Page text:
Just how solid is Syria’s alliance with Iran – the partnership that Britain and the United States are now seemingly trying to break up? In my view, not very.
What unites Syria with Iran is its concern about the threat posed by their common neighbour, Iraq, the country carved from the Ottoman Empire by Winston Churchill and TE Lawrence in 1921. Iraq was made the shape it is to connect the northern oil fields around Mosul with the Gulf port of Basra in the south, and to stop the French (who then ran Syria) from meddling in the Arabian peninsula: hence Iraq's western border with Jordan ensures that Syria and Saudi Arabia do not touch. But, thus defined, Iraq combined a highly combustible mix of religious and ethnic groups which has proved a nightmare for its rulers ever since. The first, the British-backed King Feisal, complained twelve years after he was crowned that ‘There is still – and I say this with a heart of sorrow – no Iraqi people but unimaginable masses of human beings, devoid of any patriotic idea, imbued with religious traditions and absurdities connected by no common tie, giving ear to evil, prone to anarchy and perpetually ready to rise against any government whatever.’
Worried about relying on Iraq for oil, in 1982 Syria negotiated an oil-for-phosphates deal with Iran and then, with its energy supplies assured, cut its ties with Iraq. But Syria and Iran are very different: Syria is a secular dictatorship in which religious fundamentalism has been brutally crushed; Iran a theocracy with ambitions to reclaim a broad swathe of the Middle East, including parts of Iraq and Afghanistan, which it sees as historically Iranian. The population of Syria is largely Sunni, though significant to understanding the regime’s commitment to religious tolerance is the fact that the President, Bashar Assad, comes from the tiny Alawite minority. The people of Iran on the other hand, are mainly Shia. Each country has secretly backed its co-religionists in Iraq, so that Sunni and Shia are now engaged in a ferocious civil war against each other. It is an odd way for two supposed allies to behave.
Iran’s motives for supporting the Iraqi Shias were probably territorial: it would like to extend Iran westwards to the bank of the river Tigris. Syria’s motivation in backing the Sunnis was rather different. Thrown in with Iran and North Korea as an associate member of the 'Axis of Evil' from mid-2002, and fearing it might be next on the United States’ list of targets, Syria armed the Sunnis in Iraq to bog the American invasion down. To understand the Syrians' concerns, it is worth recalling Lawrence's opinion that Syria is 'a country peculiarly and historically indefensible against attack from the east'.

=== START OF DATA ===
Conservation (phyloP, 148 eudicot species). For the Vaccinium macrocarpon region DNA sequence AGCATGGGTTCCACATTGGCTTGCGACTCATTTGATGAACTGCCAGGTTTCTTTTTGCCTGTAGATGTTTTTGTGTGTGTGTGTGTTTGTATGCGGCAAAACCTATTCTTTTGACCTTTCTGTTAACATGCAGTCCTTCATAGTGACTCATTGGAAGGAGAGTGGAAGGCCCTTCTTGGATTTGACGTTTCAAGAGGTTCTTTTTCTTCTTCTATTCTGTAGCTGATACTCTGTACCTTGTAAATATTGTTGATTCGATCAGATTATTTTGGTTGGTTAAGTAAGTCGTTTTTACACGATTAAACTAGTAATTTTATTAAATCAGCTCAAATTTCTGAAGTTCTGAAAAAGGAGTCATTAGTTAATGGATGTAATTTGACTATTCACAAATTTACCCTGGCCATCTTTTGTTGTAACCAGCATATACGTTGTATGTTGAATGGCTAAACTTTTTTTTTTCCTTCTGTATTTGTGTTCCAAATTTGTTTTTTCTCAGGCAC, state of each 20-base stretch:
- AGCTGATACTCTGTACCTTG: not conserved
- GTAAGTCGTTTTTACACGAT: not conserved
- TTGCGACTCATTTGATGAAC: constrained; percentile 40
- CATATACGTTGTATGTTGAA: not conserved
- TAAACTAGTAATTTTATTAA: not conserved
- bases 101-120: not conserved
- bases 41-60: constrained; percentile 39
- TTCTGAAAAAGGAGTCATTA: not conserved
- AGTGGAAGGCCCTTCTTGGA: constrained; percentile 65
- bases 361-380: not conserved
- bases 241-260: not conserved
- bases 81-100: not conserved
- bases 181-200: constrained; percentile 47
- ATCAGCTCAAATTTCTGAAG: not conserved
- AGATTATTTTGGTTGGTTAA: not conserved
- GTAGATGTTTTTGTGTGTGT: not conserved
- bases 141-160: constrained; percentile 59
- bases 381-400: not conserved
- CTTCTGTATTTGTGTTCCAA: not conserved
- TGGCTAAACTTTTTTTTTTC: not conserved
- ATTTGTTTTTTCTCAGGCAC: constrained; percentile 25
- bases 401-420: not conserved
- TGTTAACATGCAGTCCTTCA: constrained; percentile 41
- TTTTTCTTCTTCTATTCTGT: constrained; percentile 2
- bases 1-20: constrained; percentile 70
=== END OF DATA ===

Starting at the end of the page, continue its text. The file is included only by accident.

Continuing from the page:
Viewed cold-heartedly, the Syrian policy has been a short-term success. More coalition troops have died in Iraq's western Anbar province, which borders Syria, than in any other part of Iraq and the Americans’ enthusiasm to take on Syria next has now evaporated. But when the coalition leaves, Syria's proxy war becomes a highly dangerous policy, for the Syrian border with Iraq is very porous and the violence in Baghdad is closer than Damascus would like. And the sectarian violence that will probably engulf Iraq following a US withdrawal will pit Syria directly against its supposed ally, Iran. Meanwhile, Iran's claim that it will use its nuclear weapons against Israel, which would surely leave Jerusalem, a holy Muslim city, uninhabitable sits oddly with its attempt to orchestrate anti-western opinion throughout the mostly Sunni Islamic world.
It is the realisation that a precipitate American and British withdrawal from Iraq would leave them in a confrontation with the Iranians that is encouraging the Syrians to reconsider their support for the insurgents. This helps explain the Syrian Foreign Minister Walid al-Moualem’s visit to Baghdad last week, and the reopening of diplomatic ties between the two countries for the first time since 1982. While he was in Baghdad, Moualem signed an agreement agreeing that American troops should remain in Iraq. And that shows just how vulnerable the Syrian position is.